A response to comments on my reposting Avner Meitner’s post

A couple of days I reposted a post by Avram Meitner, and wrote that I thought it “brave, concise & accurate”. In comments to this post on my blog & on Facebook I’ve been told that it’s stupid, vile, shite, & I should be ashamed & embarrassed for reposting it. Well, I don’t think it’s any of these things & I’m not ashamed or embarrassed.

OK, maybe I shouldn’t insist on the word ‘accurate’. I have no robust evidence about the real motives of either Balfour or Brandeis, but I do suspect that on this (whatever Balfour may have said to Weitzman or other Zionists, & whatever Brandeis did for Zionism in & from America) Avram Meitner is spot on.

As I think that in essence he’s right about Hitler, who (after he was elected) cooperated with Zionists in a policy of emigration of Jews from Germany to Palestine, whose Nuremberg laws defined Jews on similar principles to the way Zionists define them, & whose monstrous policies and practices of mass massacres of Jews probably gave more support to Zionism than anything else in history.

But hey, how does it desecrate the Jewish victims of Nazi extermination & persecution to say that Zionism and anti-Semitism are in essence almost the same thing?

First of all, anti-Semitism is an attitude to Jews. It isn’t necessarily a policy of extermination. Nazi anti-Semitism is an extreme particular case of anti-Semitism. Some seemingly knee-jerk reactions seem to equate anti-Semitism with its most terrible manifestation. But anti-Semitism is much more widespread than that, and most of it continues without the murdering & persecution of Jews. & its essence can be described as Meitner describes it so concisely: “a collection of prejudices and views about Jews that were marketed predominantly, although not exclusively to gentiles; namely that Jews were alien, Jews were other, Jews were a separate people who belonged somewhere else” . & in essence Zionism indeed “was [and still is] the exact same set of beliefs and prejudices but marketed predominantly, although not exclusively, to Jews”.

True, the purpose of anti-Semitism is to exclude Jews, the purpose of Zionism is to exclusively include Jews, & putatively to protect them. Only putatively, because today Israel is probably the least safe place for Jews in the world – & also because this place is not only Israeland, Eretz Yisrael, but Palestine.

& here, in Palestine (EY), we unfortunately find another parallel between Hitlerian anti-Semitism & Zionism: the Nazis’ goal of a Judenrein (empty of Jews) Europe, & the Zionists’ goal of an Arabenrein (empty of Arabs) Palestine. & before someone jumps on me for saying this: I am not implying that the Zionists are using the same methods as the Nazis or that they are guilty of a mass extermination program equal to the Shoah. On the other hand, I’m also not saying that there is nothing inhumane in the Zionism that has condemned millions of Arab Palestinians to a miserable life of suffering & disenfranchisment in refugee camps throughout the Levant & in the blockaded & besieged & recurrently mass-bombed Gaza Strip & in the occupied West Bank & East Jerusalem, & many others, citizens of “Israel”. to a life of discrimination, suspicion & inequality…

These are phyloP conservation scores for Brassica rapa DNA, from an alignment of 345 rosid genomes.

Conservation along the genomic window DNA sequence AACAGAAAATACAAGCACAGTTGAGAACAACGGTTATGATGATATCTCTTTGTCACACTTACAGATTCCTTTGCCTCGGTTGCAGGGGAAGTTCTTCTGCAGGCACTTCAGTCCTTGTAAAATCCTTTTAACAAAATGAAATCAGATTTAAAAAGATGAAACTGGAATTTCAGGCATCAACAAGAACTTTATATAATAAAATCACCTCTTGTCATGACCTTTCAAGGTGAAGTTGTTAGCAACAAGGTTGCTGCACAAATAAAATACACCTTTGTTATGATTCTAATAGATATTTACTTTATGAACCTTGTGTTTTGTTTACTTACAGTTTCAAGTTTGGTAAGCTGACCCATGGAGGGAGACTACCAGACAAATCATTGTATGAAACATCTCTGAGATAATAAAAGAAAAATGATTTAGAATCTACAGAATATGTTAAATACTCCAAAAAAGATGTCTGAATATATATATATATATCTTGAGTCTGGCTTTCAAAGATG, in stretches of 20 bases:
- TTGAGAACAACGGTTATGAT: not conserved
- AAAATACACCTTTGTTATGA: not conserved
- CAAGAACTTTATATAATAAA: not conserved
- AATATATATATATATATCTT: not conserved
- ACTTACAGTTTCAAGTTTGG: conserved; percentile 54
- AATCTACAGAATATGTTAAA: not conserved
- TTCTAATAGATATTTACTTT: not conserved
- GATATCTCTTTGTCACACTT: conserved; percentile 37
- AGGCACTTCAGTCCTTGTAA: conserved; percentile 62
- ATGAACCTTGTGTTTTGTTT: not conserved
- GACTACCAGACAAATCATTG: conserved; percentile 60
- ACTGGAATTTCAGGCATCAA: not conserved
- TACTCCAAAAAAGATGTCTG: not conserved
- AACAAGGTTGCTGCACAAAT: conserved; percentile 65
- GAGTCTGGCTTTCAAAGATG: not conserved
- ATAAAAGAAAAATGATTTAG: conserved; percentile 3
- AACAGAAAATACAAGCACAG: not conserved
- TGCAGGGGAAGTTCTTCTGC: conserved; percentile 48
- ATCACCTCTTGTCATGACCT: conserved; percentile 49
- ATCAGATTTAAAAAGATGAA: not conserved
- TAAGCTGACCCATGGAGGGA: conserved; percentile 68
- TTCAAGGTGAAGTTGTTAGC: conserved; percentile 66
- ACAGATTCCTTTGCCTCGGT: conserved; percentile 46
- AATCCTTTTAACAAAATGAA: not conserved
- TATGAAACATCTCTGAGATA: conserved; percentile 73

& another thing that should be remembered is that this treatment of Arab Palestinians by Jews is increasingly strengthening anti-Semitism throughout the world.

I’m sorry to have to state these sad facts, but it is better to see & say them than to remain in denial & pretend to be shocked whenever someone disturbs the silence about them.

israpal maps

 

“Zionism and anti-Semitism are almost exactly the same thing. The key difference is how they are marketed.”

Avram Meitner’s brave, concise & accurate post on Facebook today:

‘[…] Hitler WAS one of Zionism’s biggest supporters. […]
Zionism and anti-Semitism are almost exactly the same thing.
The key difference is how they are marketed. […]’
meitnerhitler

I’m not just a Jew

notjustajew2

The pic is a crop (by a friend who might prefer to remain anonymous) from a fantastic photo by Tal, taken ‘on the porch in the chill of the night, after all the good food, the good wine, and with good people. / Seder with the Aloni’s’, as my life-partner Nitza wrote when she posted the entire original on Facebook today.

And here are the lines (which I wrote in Hebrew & translated into English) without the pic, for easier reading:

notjustajewtext

 

 

David Palma: OUT OF EGYPT / לצאת ממצרים

I’ve enjoyed many of the statuses posted on Facebook by Hebrew poet and author David Palma, and today I felt I needed to translate this one, which he posted a couple of days before the Passover Eve “Seder”, together, happily, with an Arabic translation.